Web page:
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    In this question:
    'For what values of x is y = x2 - 2x + 5 a decreasing function?'

    i don't understand why the answer is x ≥ 1 (given in the answers)

    my method:

    dy/dx = 2x - 2

    so x = 1 which will make y = 4 and the turning point (1,4)

    so if i put in x = 0 (x ≤ 1), y is 5, and the gradient -2
    and if i put in x = 2 (x ≥ 1), y = 5 but the gradient is +2

    therefore, wouldn't the decreasing function of x be x ≤ 1, because that is when gradient is negative for those values, so the y value is decreasing?

    any help would be appreciated
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    (Original post by lily628)
    In this question:
    'For what values of x is y = x2 - 2x + 5 a decreasing function?'

    i don't understand why the answer is x ≥ 1 (given in the answers)

    my method:

    dy/dx = 2x - 2

    so x = 1 which will make y = 4 and the turning point (1,4)

    so if i put in x = 0 (x ≤ 1), y is 5, and the gradient -2
    and if i put in x = 2 (x ≥ 1), y = 5 but the gradient is +2

    therefore, wouldn't the decreasing function of x be x ≤ 1, because that is when gradient is negative for those values, so the y value is decreasing?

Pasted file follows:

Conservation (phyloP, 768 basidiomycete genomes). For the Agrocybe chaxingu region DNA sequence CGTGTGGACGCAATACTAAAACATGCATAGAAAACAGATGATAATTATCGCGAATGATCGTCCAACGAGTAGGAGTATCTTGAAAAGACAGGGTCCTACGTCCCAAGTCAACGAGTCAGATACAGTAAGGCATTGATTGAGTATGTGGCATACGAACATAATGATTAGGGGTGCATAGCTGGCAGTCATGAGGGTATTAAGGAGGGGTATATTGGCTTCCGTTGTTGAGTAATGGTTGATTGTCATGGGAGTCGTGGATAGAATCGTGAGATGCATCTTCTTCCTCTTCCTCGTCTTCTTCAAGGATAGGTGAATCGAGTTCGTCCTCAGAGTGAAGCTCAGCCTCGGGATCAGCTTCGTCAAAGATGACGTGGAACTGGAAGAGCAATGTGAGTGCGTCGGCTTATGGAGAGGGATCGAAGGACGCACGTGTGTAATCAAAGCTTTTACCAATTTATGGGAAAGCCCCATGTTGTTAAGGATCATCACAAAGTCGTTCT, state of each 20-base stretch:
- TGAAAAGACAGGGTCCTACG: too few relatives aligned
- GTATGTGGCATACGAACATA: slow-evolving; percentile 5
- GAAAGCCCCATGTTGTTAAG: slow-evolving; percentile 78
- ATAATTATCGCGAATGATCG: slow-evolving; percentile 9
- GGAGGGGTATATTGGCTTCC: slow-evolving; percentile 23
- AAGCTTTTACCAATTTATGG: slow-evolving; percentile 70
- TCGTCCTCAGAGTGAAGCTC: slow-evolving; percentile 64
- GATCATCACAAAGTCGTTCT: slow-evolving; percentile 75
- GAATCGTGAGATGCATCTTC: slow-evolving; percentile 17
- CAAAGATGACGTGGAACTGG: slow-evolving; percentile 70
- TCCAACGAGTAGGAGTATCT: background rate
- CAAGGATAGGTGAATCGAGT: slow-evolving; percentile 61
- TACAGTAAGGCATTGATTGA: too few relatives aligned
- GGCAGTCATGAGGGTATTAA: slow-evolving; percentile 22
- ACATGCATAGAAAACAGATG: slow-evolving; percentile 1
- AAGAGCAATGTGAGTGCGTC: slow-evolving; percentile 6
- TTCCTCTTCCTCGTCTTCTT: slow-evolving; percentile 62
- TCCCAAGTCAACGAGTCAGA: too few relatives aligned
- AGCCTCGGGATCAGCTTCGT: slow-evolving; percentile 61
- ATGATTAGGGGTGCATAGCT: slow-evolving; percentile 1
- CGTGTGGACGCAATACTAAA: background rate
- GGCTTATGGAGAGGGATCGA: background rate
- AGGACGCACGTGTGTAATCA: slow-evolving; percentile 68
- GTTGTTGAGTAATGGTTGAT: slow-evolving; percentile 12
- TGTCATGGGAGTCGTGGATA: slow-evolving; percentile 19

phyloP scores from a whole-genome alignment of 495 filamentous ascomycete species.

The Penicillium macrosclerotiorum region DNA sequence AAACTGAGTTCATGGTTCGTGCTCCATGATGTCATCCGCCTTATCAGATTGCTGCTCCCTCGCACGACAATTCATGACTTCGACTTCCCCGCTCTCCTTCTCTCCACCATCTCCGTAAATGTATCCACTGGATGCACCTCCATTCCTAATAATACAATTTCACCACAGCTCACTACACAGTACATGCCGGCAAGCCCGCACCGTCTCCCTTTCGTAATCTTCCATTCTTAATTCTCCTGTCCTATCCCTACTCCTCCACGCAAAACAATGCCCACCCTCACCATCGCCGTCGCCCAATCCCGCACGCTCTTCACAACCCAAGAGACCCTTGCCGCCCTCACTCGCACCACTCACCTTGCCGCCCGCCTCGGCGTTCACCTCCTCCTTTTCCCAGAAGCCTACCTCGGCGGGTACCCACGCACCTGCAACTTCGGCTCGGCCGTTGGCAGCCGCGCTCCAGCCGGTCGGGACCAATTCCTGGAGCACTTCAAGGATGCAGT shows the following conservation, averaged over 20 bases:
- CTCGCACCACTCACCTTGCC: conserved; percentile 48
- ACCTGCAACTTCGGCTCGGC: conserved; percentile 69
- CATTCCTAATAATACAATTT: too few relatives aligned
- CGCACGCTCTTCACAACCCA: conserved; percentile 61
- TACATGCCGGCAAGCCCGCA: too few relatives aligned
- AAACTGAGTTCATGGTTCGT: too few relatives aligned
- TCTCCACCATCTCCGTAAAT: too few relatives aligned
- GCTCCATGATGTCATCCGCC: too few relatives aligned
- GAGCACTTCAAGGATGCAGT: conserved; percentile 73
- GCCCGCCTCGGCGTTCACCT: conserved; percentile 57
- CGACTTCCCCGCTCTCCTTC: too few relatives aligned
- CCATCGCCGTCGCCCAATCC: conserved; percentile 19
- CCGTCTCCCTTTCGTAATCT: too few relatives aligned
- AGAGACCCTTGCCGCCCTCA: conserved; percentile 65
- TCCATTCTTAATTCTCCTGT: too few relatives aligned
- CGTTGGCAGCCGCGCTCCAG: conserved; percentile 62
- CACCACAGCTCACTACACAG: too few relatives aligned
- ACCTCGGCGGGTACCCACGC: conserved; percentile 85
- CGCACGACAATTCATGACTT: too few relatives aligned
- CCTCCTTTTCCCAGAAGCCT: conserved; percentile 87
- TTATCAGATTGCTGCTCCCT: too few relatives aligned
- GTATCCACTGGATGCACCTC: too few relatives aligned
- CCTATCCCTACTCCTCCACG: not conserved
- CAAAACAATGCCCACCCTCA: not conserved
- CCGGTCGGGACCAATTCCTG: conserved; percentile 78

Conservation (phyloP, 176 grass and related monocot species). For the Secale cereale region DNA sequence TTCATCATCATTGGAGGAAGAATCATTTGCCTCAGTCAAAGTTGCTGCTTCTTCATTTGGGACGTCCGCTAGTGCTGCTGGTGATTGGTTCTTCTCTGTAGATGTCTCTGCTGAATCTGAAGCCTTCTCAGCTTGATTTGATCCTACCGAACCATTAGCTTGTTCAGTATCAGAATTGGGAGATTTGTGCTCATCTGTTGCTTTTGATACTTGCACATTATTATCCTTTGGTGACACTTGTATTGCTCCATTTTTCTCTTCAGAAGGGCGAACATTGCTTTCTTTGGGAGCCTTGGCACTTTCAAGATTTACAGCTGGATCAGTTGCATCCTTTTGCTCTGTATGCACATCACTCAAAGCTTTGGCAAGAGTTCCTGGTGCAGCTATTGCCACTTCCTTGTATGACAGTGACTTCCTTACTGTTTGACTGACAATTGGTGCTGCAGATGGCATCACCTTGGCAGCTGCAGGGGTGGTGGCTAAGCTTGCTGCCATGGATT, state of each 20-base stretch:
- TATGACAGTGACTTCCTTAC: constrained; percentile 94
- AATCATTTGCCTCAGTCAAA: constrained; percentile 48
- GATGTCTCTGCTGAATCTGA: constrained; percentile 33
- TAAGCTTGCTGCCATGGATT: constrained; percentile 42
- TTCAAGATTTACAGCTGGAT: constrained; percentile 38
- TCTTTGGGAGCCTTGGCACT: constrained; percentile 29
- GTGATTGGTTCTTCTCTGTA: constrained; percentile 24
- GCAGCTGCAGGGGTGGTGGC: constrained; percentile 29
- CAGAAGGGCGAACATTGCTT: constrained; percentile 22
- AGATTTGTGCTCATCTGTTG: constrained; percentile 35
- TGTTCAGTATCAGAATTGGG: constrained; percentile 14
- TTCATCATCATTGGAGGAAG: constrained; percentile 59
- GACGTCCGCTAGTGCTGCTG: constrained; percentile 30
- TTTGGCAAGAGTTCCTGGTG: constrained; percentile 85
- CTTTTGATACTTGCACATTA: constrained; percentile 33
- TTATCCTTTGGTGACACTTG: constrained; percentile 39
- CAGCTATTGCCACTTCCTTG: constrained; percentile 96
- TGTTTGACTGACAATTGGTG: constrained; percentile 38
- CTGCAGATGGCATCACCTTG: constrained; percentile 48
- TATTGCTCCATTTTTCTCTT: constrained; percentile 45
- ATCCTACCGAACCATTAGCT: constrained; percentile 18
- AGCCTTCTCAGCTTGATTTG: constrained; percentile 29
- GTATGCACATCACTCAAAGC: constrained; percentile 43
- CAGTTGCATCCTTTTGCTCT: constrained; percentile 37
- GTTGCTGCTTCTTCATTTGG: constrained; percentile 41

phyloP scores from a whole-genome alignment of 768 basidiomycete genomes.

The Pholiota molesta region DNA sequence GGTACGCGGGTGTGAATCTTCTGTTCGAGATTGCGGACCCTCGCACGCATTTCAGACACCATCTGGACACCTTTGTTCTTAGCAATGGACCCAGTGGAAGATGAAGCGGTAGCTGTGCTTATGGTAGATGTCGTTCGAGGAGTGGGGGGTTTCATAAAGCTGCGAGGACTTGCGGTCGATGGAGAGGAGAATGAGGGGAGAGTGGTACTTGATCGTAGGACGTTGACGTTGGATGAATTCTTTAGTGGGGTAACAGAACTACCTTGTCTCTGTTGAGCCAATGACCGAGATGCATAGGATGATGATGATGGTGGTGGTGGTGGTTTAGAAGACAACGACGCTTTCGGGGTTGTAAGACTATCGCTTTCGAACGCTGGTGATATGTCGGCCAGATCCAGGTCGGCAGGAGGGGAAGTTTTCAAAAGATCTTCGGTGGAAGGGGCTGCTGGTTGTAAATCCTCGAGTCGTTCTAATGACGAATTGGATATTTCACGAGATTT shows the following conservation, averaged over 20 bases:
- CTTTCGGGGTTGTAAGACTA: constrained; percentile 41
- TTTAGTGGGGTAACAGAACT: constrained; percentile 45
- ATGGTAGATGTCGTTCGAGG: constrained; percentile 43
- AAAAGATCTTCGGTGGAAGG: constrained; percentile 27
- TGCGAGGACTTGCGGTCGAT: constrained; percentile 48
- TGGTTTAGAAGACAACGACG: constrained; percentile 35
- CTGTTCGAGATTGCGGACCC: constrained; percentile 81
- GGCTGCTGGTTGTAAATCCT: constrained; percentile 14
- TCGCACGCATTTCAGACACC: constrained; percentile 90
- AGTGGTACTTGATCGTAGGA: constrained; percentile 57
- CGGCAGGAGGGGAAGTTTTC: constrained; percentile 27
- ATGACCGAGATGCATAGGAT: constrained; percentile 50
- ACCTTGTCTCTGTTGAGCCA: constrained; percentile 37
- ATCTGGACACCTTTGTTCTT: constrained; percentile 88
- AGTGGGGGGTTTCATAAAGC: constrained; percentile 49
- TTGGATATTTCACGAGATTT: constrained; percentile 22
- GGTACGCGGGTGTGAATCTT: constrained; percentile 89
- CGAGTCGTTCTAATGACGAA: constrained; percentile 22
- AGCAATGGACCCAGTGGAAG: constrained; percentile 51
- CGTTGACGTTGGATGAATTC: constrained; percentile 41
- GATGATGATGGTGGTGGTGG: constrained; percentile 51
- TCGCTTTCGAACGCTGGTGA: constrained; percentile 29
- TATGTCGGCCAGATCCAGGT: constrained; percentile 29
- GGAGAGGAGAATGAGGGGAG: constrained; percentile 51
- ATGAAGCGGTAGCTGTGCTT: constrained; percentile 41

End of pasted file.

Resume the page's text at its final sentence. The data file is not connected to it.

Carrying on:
any help would be appreciated
    Your result of x <= 1 is correct. The answer given in whatever book/resource you got the question from is mistaken.
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    (Original post by lily628)
    In this question:
    'For what values of x is y = x2 - 2x + 5 a decreasing function?'

    i don't understand why the answer is x ≥ 1 (given in the answers)

    my method:

    dy/dx = 2x - 2

    so x = 1 which will make y = 4 and the turning point (1,4)

    so if i put in x = 0 (x ≤ 1), y is 5, and the gradient -2
    and if i put in x = 2 (x ≥ 1), y = 5 but the gradient is +2

    therefore, wouldn't the decreasing function of x be x ≤ 1, because that is when gradient is negative for those values, so the y value is decreasing?

    any help would be appreciated
    The answers are incorrect, you are correct.
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    (Original post by HapaxOromenon3)
    Your result of x <= 1 is correct. The answer given in whatever book/resource you got the question from is mistaken.
    (Original post by Zacken)
    The answers are incorrect, you are correct.
    ohh that's a relief, thank you both!
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    (Original post by lily628)
    ohh that's a relief, thank you both!
    No worries.
 
 
 
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